And so we landed at Kano airport in northern Nigeria in late November 1989, just days after the fall of the Berlin Wall. The university had given us an extra baggage allowance so we travelled with two trunks and a couple of suitcases each, along with an uneasy sense of problems ahead as we got this all through customs. Serendipitously, we had met, via a friend, a Nigerian Anglican minister called Henry who was doing an MA in Theology in Durham just as we were preparing to leave. He had told us that he had a sister who was a customs officer at Kano Airport and took our names and flight details. We thought nothing more of this at the time but, as we were queuing at passport control, a Nigerian official pulled us from the line and we were introduced to Henry’s sister and then fast-tracked through immigration. It was our first experience of the myriad byzantine pathways by which one navigated Nigerian bureaucracies. In two years we never had first-hand experience of the corruption that is rife in Nigeria’s public sector but this was the first of many instances where being a friend of a friend eased our way through the complexities of Nigerian official life.
And so we emerged into the noise and heat of the arrivals hall, wrestling to keep control of our baggage trollies from the many taxi drivers and touts, and looking for representatives of the University of Jos who we assumed would be waiting for us. There was nothing. Crowds milled around us, offers of taxis and hotels were shouted at us, but no-one came for us. The mass of people slowly thinned out as our fellow passengers were met or found themselves taxis, but still we waited in the arrivals hall with all our luggage. Eventually, after consultation with an airport official, all our luggage was piled into two taxis and we were ferried to the Central Hotel, the biggest and (at the time) most superficially luxurious of Kano’s hotels (the assumption being, I presume, that we were rich bature [white people] who would settle for nothing less). We unloaded our luggage, paid the taxi driver in dollars, not having any local currency at this stage, and checked into the hotel.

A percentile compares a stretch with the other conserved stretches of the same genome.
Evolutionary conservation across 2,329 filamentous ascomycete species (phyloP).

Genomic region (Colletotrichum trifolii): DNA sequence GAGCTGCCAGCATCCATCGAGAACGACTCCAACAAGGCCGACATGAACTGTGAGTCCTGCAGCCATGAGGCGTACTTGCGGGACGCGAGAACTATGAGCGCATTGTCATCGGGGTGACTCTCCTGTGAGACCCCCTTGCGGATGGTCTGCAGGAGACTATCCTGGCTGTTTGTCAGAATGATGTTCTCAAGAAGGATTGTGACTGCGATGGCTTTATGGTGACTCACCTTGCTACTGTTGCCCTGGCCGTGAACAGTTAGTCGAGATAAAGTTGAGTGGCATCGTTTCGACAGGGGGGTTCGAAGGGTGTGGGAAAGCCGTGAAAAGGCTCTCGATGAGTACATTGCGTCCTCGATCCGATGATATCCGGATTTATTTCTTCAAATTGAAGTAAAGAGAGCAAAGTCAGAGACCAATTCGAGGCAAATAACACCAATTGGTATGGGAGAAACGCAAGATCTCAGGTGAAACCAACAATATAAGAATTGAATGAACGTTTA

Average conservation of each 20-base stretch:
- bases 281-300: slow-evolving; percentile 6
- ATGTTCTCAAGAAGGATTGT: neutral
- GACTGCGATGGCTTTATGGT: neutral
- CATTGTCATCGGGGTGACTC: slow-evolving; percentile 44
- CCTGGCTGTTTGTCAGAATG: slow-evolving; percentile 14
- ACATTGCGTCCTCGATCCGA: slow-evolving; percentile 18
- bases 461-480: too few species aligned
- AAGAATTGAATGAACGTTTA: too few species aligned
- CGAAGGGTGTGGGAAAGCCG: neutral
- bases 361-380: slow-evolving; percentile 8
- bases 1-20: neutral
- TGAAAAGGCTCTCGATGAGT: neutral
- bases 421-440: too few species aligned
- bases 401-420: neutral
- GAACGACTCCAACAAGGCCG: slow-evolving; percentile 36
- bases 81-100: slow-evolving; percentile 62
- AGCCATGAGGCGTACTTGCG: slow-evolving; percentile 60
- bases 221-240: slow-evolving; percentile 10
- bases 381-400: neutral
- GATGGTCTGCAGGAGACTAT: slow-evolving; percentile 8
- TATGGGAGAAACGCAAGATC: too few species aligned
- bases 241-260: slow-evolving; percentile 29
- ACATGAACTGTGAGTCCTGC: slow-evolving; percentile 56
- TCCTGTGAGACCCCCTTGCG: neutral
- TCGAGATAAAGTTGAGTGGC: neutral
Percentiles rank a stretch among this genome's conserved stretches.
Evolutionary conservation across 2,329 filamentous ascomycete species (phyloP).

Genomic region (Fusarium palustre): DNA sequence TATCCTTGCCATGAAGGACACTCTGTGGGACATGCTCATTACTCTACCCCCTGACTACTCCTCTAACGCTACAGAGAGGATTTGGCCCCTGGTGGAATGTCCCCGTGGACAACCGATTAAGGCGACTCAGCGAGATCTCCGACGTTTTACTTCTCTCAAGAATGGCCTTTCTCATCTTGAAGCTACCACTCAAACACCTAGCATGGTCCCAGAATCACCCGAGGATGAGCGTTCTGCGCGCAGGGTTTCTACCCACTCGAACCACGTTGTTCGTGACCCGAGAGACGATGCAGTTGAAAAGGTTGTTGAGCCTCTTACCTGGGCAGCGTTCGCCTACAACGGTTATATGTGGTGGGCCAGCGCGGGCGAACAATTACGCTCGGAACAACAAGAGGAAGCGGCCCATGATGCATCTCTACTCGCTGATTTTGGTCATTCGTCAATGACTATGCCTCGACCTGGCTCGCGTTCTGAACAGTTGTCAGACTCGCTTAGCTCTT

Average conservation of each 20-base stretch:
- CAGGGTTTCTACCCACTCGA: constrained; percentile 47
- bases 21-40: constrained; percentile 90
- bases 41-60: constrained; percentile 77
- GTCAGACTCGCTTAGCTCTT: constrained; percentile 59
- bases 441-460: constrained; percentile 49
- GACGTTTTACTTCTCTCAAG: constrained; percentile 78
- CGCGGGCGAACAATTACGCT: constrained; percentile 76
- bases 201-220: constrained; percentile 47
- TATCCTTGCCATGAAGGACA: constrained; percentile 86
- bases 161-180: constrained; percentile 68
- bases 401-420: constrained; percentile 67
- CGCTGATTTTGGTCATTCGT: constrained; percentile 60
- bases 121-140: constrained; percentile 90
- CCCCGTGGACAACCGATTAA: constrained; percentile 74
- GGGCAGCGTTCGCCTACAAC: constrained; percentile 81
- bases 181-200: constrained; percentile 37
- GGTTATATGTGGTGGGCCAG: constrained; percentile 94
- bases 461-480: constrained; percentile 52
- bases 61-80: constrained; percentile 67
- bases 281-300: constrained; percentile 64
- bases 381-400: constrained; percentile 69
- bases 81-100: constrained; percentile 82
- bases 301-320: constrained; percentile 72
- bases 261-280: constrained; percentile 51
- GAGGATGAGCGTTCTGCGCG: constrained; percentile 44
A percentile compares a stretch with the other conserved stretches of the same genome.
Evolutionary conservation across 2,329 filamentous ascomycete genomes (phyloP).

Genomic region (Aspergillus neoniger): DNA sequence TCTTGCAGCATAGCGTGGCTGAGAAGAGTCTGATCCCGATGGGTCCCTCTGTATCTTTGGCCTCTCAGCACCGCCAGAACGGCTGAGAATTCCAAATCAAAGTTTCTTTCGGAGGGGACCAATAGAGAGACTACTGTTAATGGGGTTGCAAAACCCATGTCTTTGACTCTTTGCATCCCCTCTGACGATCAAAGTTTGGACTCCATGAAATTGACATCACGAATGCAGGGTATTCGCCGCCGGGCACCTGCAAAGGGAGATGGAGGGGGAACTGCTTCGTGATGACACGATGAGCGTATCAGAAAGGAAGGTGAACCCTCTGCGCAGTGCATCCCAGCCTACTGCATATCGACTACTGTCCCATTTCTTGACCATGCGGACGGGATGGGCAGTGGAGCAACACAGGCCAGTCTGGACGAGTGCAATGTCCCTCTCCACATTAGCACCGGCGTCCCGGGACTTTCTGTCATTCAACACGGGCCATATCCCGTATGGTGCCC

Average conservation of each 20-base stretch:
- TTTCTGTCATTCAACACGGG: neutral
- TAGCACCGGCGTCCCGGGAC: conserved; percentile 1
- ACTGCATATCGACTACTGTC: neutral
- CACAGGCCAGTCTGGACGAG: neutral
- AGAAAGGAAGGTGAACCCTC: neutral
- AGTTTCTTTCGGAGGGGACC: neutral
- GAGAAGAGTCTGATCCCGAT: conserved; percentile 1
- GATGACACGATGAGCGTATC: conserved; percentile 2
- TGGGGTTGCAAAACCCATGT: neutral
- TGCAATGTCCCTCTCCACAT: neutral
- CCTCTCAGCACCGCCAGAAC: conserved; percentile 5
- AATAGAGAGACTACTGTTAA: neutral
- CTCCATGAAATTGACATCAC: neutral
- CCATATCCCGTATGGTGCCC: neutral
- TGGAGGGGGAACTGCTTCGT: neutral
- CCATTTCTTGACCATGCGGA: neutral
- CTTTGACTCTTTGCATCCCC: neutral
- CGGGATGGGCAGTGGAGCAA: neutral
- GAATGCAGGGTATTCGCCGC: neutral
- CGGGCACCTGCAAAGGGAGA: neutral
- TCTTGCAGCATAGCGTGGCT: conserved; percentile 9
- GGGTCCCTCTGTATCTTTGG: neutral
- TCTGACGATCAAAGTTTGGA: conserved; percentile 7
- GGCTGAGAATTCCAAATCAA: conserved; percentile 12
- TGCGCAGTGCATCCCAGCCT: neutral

Indigo dye-pits in Kano, northern Nigeria, 1990.
Kano is an ancient, dusty city, sitting at the south end of the trans-Saharan trade routes. It is a fascinating place, with an old town still dominated by buildings in the traditional Hausa style, with traders lining narrow lanes selling a huge range of traditional and modern goods. We would have our chances to explore Kano on later visits but this first visit saw us confined to Central Hotel, trying to contact the University of Jos by telephone and, then, waiting for their driver to cover the 300 kilometres between the two cities to collect us. It was mid-afternoon before he arrived and stared askance at the heap of luggage that he had to cram into his Peugot 504 estate along with us. We were, however, about to get our first lesson in the ability of Nigerian drivers to wedge enormous amounts into what appears, at first glance, to be an impossibly small space. Finally, we squeezed ourselves into the small spaces that remained once our luggage had been installed and the car pulled out of the Central Hotel’s car park and we headed into the northern Nigerian savannah for the last stage of our journey.
A reconstruction of Zaria mosque, built in the traditional Hausa style, at Museum of Traditional Nigerian Architecture (MOTNA), Jos, photographed in 1990.